Our guest artist continues with his glimpse back at mrC’s first real job – teaching independent study stylie – while mrC (his present self)  studies for Saturday’s CTEL test.

1991 – Rich (continued)

“Do you have your history homework for me… today?”

“I did it. ” It sounds like deed it.

“But do you have it? Here? Now? At this place and time?”

“I left it at my pad, eh.”

Re: His American history homework. He is currently taking (which means he has a copy of the textbook) US History A. The district curriculum guide lists this as a semester-long course. The class is worth 5 credits out of the 225 that are needed to graduate from the high school. The book that he took home a week ago is about 200 pages long, with 44 chapters divided into 8 units, and purports to cover the time period between the pilgrims and the Reconstruction. Each chapter is approximately 3-5 pages long, and is followed by about 2 pages of MC, T/F, and fill-in-the-blank exercises, with some time-line exercises and find-a-word puzzles thrown in for variety.

The time-line ones can often be quite entertaining. To introduce the concept, the book shows an example of a timeline of a student’s life so far. It shows things like “born” (big event), “first movie” (yippee!), and so on. I like how born and first movie are given equal billing in importance.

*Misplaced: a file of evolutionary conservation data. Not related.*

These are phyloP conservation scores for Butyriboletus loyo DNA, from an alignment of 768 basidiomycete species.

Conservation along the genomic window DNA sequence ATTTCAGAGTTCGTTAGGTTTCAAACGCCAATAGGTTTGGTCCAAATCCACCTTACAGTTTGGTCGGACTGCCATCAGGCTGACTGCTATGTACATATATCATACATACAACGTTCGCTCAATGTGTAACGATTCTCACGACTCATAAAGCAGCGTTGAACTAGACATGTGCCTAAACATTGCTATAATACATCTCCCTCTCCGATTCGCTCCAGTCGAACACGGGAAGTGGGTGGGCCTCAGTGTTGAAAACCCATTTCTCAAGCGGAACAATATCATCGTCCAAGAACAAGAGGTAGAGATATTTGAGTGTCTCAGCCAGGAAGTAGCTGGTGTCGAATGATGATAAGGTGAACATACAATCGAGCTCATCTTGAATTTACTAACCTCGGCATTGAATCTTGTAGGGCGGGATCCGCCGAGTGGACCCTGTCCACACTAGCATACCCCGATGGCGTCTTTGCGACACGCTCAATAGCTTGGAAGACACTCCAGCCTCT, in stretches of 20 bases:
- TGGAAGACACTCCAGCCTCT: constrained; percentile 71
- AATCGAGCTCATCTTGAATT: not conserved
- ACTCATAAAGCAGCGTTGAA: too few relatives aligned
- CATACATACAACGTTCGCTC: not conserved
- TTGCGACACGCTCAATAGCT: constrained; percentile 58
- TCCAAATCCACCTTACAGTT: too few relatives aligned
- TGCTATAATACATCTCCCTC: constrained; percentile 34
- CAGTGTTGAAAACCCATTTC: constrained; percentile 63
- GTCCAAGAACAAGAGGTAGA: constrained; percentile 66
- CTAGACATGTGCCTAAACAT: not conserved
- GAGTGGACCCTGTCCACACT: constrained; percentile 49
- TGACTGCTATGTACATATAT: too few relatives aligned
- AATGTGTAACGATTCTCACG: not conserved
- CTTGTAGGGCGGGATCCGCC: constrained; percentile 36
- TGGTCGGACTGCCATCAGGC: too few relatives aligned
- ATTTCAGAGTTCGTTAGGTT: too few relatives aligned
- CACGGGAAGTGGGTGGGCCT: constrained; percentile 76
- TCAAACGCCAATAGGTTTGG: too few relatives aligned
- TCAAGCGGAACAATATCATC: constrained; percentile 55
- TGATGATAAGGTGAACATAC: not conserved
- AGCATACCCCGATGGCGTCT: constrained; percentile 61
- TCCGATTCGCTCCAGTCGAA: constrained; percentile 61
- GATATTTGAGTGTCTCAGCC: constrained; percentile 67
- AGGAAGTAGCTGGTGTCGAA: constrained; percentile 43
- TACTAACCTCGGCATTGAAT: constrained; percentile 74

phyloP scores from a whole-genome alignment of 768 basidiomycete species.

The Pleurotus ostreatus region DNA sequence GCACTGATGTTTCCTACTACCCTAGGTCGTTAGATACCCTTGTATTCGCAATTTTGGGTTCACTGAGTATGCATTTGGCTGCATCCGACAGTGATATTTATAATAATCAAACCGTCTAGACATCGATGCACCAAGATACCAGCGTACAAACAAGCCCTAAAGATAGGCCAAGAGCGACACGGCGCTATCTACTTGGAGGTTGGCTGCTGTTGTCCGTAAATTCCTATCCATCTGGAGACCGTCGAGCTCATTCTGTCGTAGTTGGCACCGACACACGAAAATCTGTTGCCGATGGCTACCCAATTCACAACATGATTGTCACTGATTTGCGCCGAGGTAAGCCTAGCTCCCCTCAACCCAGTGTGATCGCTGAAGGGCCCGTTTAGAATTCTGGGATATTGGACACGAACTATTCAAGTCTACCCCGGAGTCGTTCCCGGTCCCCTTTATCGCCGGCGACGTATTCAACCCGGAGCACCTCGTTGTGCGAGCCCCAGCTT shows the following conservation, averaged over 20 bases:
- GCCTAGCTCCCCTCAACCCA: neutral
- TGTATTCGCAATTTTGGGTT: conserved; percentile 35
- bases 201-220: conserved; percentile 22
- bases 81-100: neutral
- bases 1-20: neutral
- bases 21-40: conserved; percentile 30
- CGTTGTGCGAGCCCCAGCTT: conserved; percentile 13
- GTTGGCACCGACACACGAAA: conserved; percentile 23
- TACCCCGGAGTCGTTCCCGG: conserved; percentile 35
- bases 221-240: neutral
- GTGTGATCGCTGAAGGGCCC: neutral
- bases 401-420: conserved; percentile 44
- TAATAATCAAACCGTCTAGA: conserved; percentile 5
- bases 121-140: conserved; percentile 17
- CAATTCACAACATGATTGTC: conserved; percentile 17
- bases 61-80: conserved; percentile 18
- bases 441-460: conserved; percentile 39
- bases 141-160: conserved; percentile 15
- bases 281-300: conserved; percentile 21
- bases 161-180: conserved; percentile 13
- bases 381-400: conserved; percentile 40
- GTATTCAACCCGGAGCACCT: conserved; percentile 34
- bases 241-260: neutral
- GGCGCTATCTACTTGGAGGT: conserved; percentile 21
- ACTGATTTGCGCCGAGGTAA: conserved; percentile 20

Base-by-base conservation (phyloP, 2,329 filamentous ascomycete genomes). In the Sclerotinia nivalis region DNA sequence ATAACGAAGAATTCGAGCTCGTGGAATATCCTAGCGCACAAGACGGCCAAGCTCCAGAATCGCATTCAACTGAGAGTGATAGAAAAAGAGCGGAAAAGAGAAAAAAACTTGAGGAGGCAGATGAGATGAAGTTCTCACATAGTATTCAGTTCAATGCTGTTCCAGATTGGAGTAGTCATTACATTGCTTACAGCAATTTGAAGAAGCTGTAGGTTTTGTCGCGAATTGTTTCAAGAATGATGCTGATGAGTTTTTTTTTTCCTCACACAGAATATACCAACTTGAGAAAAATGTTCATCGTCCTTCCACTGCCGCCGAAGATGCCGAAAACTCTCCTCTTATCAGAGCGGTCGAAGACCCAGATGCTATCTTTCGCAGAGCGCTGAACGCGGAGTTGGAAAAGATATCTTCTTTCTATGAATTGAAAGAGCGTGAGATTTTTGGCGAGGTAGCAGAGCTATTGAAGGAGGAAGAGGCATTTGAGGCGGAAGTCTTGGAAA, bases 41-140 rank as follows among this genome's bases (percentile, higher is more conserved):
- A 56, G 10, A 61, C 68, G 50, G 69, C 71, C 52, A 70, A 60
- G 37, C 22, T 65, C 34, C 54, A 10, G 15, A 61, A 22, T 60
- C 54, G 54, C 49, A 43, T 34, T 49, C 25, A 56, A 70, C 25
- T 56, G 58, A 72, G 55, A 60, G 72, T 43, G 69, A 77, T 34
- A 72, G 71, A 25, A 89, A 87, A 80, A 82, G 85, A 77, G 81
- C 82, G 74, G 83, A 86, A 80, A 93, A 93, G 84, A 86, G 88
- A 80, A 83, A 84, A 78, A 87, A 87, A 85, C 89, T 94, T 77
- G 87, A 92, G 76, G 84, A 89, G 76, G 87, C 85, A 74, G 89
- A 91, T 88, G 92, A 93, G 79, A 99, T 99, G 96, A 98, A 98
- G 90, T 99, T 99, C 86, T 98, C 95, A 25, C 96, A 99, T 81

The printing in the book is large, the vocabulary basic, and the questions even provide you with a number that corresponds to the paragraph in the previously-read (we hope) text where the answer can be found.  When Rich has finished all the “activities” for each unit, there is a 20 question test – true/false and multiple choice of course; it speeds grading – that must be passed at 70% or better. Of course, if he doesn’t pass he has only to take it again and again until he does. When he has finished all the exercises and tests, he will receive his five credits of American history.

The pages of answers to all these learning activities – if he actually had them to turn in to me – are largely ungraded. There are simply too many pages of T’s and F’s and A’s and C’s, and disjointed responses like: “The Indians,” or “To make money.” After all, the 70% plus on the tests proves that he did the homework. Correcting the homework, I was told, should consist of paging through it looking for skipped questions and such, and writing OK on every third page or so. Even this minimal measure was only done at the behest of the state auditor who, last year, had found stacks and stacks of unmarked homework in the students’ work files. So now much of the job consists of trying to bluff the student into actually attempting to write correct responses. If Rich buys my bluff, and actually reads and tries to understand his text, the activities will take about 6 hours. If he BS’s, it’s about 2.

But, of course these hours are billed to the state as a week’s worth of work for Rich. The state thinks Rich has been diligently spending 20 hours during that week, working on his American history. (Actually, it just takes a week to pry it out of him.)

to be continued.